|In Library Wars, Kasahara has to give|
|up her memory of the perfect guy|
|and deal with (grouchy) Dojo as he is.|
|She learns to do this as they work together.|
So romance ("luv") by itself shouldn't run the story but neither should the crazy events (she had his baby, then he lost his mind, then his long-lost sister with whom he has an incestuous relationship returned after which the heroine was kidnapped by a wealthy motel owner . . .)
On the OTHER hand, I find Tail of the Moon--with its constant adventures--immensely charming. In fact, most manga series rely on continual external problems for their middle books. (And some manga writers are so good at continual problems, their series' endings fall a little flat.)
So, what's the difference (and I maintain there is one) between the romance run by a good problem and the soap opera romance run by (rolling my eyes) complications?
I think the difference is a direct heir of the "characters needing jobs" motif. The soap opera romance is run by whether or not the couple will fall into bed this time and is less effective (in my eyes) than the romance which is run by how the characters get along as they tackle a specific problem.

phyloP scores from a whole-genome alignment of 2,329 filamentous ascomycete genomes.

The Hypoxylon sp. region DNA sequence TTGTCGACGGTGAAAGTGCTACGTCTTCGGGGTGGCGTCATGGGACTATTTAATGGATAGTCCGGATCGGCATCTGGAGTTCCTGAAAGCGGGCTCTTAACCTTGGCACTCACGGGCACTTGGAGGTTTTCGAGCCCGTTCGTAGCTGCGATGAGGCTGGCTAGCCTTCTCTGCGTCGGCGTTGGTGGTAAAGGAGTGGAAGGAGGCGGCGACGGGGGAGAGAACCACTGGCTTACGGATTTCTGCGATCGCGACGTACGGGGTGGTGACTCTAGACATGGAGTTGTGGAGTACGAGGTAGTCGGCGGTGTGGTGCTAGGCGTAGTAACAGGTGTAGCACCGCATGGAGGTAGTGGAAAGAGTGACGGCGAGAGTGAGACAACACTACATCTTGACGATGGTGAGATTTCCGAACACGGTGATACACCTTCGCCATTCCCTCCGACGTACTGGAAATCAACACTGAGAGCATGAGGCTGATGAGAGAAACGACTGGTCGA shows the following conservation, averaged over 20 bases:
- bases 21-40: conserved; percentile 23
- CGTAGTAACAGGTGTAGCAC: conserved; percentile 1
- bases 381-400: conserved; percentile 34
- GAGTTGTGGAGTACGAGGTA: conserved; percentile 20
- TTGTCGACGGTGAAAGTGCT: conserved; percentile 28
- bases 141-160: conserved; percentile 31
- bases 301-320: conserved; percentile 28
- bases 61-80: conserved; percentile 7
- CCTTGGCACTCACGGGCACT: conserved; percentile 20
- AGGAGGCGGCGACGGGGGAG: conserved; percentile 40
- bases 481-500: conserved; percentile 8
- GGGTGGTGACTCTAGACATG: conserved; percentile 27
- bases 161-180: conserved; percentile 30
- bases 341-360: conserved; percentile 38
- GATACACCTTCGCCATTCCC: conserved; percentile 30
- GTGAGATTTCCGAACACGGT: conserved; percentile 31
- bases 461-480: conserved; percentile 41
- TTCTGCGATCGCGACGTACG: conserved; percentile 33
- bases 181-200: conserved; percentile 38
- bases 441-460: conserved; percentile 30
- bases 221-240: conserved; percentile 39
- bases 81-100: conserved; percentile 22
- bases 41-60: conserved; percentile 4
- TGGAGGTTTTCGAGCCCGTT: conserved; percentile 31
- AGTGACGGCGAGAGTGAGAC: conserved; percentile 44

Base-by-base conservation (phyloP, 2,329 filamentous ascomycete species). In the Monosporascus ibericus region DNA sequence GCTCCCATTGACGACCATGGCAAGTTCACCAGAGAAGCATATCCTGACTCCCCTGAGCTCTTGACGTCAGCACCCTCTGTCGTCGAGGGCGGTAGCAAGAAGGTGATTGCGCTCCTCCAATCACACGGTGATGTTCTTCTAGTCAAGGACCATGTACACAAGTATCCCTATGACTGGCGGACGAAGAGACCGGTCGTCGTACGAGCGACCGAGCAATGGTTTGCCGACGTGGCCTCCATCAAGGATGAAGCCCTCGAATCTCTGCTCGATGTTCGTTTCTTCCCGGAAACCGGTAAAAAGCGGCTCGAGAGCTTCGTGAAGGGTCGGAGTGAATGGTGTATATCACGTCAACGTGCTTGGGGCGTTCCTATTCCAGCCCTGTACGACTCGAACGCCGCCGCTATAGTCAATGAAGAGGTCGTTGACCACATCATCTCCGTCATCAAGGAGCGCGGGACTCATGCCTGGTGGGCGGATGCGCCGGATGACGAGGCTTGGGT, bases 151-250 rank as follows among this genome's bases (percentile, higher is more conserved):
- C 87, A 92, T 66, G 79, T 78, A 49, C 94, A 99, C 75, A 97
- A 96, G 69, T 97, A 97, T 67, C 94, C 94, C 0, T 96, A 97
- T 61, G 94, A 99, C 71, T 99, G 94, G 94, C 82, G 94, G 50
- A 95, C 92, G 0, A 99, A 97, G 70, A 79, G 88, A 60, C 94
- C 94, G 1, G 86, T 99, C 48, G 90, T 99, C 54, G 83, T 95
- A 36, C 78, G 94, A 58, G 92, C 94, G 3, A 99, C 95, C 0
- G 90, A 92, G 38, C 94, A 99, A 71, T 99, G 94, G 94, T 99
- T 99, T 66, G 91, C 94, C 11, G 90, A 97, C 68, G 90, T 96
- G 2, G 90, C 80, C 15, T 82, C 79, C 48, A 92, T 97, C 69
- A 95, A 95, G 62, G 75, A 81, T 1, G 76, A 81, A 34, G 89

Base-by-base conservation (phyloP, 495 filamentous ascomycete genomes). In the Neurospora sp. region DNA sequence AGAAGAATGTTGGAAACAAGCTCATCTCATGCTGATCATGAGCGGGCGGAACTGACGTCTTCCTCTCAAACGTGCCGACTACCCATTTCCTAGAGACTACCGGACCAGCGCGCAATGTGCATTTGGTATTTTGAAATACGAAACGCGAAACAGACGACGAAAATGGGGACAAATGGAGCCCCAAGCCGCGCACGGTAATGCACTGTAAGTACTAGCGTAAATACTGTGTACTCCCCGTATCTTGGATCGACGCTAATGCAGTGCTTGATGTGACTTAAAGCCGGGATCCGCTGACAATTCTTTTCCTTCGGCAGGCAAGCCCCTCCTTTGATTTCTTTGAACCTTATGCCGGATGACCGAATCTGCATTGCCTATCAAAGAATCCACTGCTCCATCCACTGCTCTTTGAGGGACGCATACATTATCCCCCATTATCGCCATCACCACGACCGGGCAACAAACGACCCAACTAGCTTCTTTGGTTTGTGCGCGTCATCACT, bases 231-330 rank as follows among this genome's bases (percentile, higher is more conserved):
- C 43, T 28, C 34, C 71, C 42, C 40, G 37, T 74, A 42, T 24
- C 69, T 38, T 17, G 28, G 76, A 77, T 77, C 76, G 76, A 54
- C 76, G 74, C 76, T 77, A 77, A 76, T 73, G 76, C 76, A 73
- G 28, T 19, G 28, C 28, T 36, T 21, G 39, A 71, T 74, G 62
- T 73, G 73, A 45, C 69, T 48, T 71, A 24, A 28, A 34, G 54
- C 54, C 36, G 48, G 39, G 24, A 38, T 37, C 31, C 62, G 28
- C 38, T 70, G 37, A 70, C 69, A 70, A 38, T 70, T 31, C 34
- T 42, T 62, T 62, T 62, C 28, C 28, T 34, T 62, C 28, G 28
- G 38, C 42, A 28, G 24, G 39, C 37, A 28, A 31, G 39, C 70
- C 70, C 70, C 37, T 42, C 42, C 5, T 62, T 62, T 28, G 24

|I've said it before. I'll say it again: no one did "romance|
|while a story is going on" better than Mulder and Scully.|
|We'll have to see if they can pull it off again.|
Now the unconsummated romance of Darcy and Elizabeth IS the point of Pride & Prejudice but the issue on the table is not whether or not Darcy and Elizabeth will be kept apart forever (oh no, Lady Catherine de Bourgh just burnt down the Bennetts' house!). To an extent, their union is a given. The question is HOW Darcy and Elizabeth will come to understand each other as they tackle balls and errant sisters.
Increasingly bizarre and wild complications that separate a couple are far less satisfying than increasing understanding between two characters who face a single obstacle together. Such an approach also convinces the reader that the characters will survive as a couple. All the soap opera approach does is convince one, "Man, that relationship is doomed."